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Briefing Book! Does Public Have Right to See Soldier Coffins?

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Grandpa Grandpa 8 years
Good point UnDave. :-)
UnDave35 UnDave35 8 years
Knowing people doesn't make them rational. :)
stephley stephley 8 years
"Is there any rational adult in the world that does not recognize the cost of war?" I know plenty of people who only recognized the cost when it affected them personally.
Jazz-Z Jazz-Z 8 years
This reminds me of a song by Janis Ian called "Dance with Me" It always hit a chord with me. "...I HEARD OF A PLAN IN THE PRESIDENT’S MANSION HIGH UP IN THE SKY AND IT CALLED FOR A SACRIFICE AND MY BROTHER PAID THE PRICE SENT HIM HOME IN A BAG THE AMERICAN FLAG WAS DRAPED AROUND THE BOX AND THE COFFIN LID WAS LOCKED AND THE NOTE SAID “THANKS A LOT” COME AND DANCE WITH ME COME AND DANCE WITH ME I’M HOME FROM OVERSEAS I’M A CORPSE UP TO MY KNEES CELEBRATE THE VICTORY..."
divinedebris divinedebris 8 years
I think there shouldn't be a ban on seeing the coffins but the families of the fallen should have a say in it, some how. My husband is in the Marine Corps and he did two tours of duty in Iraq and his unit is going to Afghanistan in May and if he died I don't want to have his coffin or dead body used as some political tool. I don't want to see pictures of fallen men and women to influence me politically- to be used in crappy commercials for horrible candidates.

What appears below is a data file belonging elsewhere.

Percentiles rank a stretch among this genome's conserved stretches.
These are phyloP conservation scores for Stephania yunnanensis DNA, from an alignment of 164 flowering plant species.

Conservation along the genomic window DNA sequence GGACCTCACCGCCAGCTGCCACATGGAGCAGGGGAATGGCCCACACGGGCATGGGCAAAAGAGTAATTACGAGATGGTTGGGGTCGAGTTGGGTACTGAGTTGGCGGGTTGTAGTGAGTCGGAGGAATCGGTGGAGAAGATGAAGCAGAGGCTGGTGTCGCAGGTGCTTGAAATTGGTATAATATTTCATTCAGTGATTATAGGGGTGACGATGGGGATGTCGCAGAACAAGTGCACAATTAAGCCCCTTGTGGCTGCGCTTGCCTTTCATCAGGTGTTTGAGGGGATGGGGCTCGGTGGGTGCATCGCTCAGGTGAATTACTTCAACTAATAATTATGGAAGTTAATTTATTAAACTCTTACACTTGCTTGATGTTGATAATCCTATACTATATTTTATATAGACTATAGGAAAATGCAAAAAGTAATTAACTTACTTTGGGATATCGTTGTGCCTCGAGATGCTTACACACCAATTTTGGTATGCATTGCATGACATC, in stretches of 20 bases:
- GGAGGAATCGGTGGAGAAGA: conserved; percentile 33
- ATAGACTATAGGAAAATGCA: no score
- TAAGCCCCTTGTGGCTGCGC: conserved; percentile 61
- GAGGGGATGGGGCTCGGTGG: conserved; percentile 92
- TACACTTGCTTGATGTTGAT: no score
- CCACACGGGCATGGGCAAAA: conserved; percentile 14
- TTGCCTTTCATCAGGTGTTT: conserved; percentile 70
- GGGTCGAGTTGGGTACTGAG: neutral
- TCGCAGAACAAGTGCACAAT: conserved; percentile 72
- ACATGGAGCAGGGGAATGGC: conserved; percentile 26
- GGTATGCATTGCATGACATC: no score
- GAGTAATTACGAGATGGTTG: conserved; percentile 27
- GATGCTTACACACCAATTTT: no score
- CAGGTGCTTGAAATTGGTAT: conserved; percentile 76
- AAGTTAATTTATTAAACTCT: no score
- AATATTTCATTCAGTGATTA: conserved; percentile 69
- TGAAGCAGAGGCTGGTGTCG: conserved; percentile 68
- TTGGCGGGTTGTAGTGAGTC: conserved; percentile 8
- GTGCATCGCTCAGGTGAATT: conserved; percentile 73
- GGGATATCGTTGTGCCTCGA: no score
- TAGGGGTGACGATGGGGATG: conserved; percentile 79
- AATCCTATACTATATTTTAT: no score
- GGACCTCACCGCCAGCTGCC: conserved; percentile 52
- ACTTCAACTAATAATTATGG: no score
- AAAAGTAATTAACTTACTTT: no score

Grandpa Grandpa 8 years
Is there any rational adult in the world that does not recognize the cost of war? Is there that many people that have not visited or seen pictures of cemeteries that are dedicated just to war dead?
stephley stephley 8 years
"It was acknowledged that such information was bad for moral in America" So it's politicize or punish, those are the only two reasons? How about simply to acknowledge exactly what war costs? The trouble with visiting a cemetery for that lesson is that the war dead are in with the soldiers who were able to die of old age. Cheney was at the goodbye ceremony for Bush at Andrews after the inauguration, but he didn't fly anywhere with him.
Grandpa Grandpa 8 years
janneth, I was under the impression that Cheney was on the plane with Bush when he left the inauguration for Texas. If I am right with that impression why would the two of them fly together as private citizens?
janneth janneth 8 years
Let's just say that Cheney and Bush not be going out for a beer any time soon. The Scooter Libby thing caused a huge rift, I imagine.
Grandpa Grandpa 8 years